Shadespire has been met with generally positive reviews within the gaming community. I decided to take the plunge and bought the core set.
GW has already released two expansions, Ironjawz and Spechuair, and more coming for 2018. These releases include Fyreslayers, Skaven, Bloodwarriors, and more Stormcast (of course). It seems like GW is all in on this bad boy and the community, for the most part, is just fine with that. This is my experience after purchasing the core set from my local FLGS.
First Impressions: For $60, you get eight miniatures that are some of the best-looking foot soldier troop type models GW has produced. Hate on the Khorne Bloodborne and Stormcast Eternals all you want, but these miniatures are cool looking with unique poses and can be easily distinguished from their lame counterparts (Liberators and Bloodreavers). Personally, I like the core set with Stormcast and Khorne Bloodborne as they can easily combine with the Age of Sigmar starter set, which remains a fantastic value. Next, the cardboard is easy to punch out and all the artwork is well done along with the layout on the cards.
The fact that they even provide little baggies for everything is even better! It did get my hopes up for card sleeves but, of course, those are not included. The card sleeves are sold those separately, well played GW. After that, you have the dice with five attack dice and three defense dice that are black and white and made me think fondly back to Hero’s Quest as a kid. Finally, you have the cards with the lovely artwork and flavor text as well as icons easily designating what kind of card it is. My one grip is that on the character cards there is not words above or below the numbers, so for example you would not know the number in the lower left is the movement stat just by looking.
The Rules: They are easy to follow with “I take a turn and you take a turn mechanics”. GW made it easy to get the basics of the game. I take a turn and perform some sort of action with one of my models, we roll dice (if required), and then we play cards and it becomes your opponent’s turn. Rinse and repeat 4 times for each person and then you score objectives and get new and or more cards. Do these rounds three times and then the game is over with the person with the most glory points being the winner.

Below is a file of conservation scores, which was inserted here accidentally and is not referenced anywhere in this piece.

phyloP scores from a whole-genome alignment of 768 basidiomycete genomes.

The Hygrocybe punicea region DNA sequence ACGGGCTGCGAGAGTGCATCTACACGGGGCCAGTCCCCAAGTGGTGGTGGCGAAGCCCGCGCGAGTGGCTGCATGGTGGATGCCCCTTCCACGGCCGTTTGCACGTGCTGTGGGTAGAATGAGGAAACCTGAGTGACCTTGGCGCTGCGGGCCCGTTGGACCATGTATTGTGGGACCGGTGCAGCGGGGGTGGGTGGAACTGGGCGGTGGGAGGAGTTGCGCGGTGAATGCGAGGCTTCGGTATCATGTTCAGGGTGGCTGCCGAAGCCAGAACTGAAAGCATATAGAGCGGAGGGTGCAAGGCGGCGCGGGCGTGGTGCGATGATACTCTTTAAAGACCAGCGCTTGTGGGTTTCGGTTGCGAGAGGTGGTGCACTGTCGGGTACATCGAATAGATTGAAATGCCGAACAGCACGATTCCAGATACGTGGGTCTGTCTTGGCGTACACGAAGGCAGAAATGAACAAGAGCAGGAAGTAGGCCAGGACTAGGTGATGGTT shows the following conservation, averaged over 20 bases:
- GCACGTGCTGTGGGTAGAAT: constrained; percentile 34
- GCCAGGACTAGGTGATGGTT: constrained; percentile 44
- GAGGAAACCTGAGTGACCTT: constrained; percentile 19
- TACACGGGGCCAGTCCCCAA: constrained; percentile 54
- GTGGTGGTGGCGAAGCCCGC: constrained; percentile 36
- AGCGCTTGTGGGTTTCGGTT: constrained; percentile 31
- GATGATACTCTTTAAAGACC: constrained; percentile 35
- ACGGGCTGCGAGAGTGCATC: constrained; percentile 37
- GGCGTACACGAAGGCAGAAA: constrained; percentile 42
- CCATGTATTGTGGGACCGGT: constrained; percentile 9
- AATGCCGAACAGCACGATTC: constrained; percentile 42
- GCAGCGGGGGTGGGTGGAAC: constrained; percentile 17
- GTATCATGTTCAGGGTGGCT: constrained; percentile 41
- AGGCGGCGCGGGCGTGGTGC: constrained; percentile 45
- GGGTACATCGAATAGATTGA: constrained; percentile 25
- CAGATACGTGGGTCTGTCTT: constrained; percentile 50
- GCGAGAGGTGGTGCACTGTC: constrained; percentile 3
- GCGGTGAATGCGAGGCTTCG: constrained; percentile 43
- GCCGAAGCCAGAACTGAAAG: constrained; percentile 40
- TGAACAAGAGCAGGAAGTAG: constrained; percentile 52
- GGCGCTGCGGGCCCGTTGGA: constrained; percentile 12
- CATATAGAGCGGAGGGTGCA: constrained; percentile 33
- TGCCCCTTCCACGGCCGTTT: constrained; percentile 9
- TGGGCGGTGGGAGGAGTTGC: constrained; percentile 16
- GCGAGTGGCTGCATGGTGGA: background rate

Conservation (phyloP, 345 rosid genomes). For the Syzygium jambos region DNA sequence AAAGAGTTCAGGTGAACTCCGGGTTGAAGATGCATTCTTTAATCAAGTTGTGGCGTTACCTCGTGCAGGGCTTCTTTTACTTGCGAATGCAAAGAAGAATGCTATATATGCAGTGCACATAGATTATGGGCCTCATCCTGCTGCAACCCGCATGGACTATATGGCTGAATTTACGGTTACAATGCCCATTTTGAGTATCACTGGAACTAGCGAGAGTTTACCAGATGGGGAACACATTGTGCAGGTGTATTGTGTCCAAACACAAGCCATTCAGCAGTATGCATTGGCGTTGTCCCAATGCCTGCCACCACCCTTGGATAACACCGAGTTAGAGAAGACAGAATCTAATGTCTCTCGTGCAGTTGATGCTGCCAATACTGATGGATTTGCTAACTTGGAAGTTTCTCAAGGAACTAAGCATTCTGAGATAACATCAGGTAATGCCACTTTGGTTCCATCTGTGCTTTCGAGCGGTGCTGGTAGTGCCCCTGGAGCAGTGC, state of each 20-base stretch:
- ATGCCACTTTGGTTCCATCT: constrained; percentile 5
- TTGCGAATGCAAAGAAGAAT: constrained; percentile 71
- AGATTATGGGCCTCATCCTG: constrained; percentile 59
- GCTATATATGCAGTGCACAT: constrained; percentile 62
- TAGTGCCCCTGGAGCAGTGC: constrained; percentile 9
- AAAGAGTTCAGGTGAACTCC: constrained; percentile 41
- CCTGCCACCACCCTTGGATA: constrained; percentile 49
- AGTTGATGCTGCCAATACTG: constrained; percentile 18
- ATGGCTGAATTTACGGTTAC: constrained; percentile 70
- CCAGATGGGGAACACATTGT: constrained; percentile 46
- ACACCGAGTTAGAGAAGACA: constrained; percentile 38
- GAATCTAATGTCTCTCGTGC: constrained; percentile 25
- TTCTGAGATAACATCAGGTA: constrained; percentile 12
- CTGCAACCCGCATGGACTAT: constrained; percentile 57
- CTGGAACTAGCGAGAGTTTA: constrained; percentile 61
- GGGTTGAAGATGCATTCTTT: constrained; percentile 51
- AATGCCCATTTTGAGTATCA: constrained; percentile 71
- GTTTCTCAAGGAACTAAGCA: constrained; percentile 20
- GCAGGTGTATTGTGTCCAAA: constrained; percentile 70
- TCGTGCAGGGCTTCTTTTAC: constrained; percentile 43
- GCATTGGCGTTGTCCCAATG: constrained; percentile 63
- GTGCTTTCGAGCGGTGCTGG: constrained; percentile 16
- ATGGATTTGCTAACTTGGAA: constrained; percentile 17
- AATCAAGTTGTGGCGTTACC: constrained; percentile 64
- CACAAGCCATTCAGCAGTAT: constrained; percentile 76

Easy enough to follow, but on our first and second play through there was a couple of things GW could have explained better. First, supporting and how it works, in that is it based on the attacking model, the target, or both? *Author’s Note* It is both in that an attacker is consider support if a friendly model is adjacent to the target, while a defender gets support if a friendly model is adjacent to the defender. The other is the special attack rules such as cleave and knock back that do something beyond just the regular attack. However, after the second game we got into a groove and could finish a match in about 40 minutes or so with very little cross referencing the rules.
Miniatures: As stated earlier, these are highly detailed miniatures that are unique versions of their battle line counterparts in Age of Sigmar. The models are very well done and are easily distinguished from one another. Mold lines are generally hidden from view, and the details come out enough to be picked up easily with a brush yet easy enough for a beginner to get a decent paint job with only a couple of paints and basic brushwork. If painting is not your thing, the blue and red plastic make it even easier to tell the difference between the opposing forces.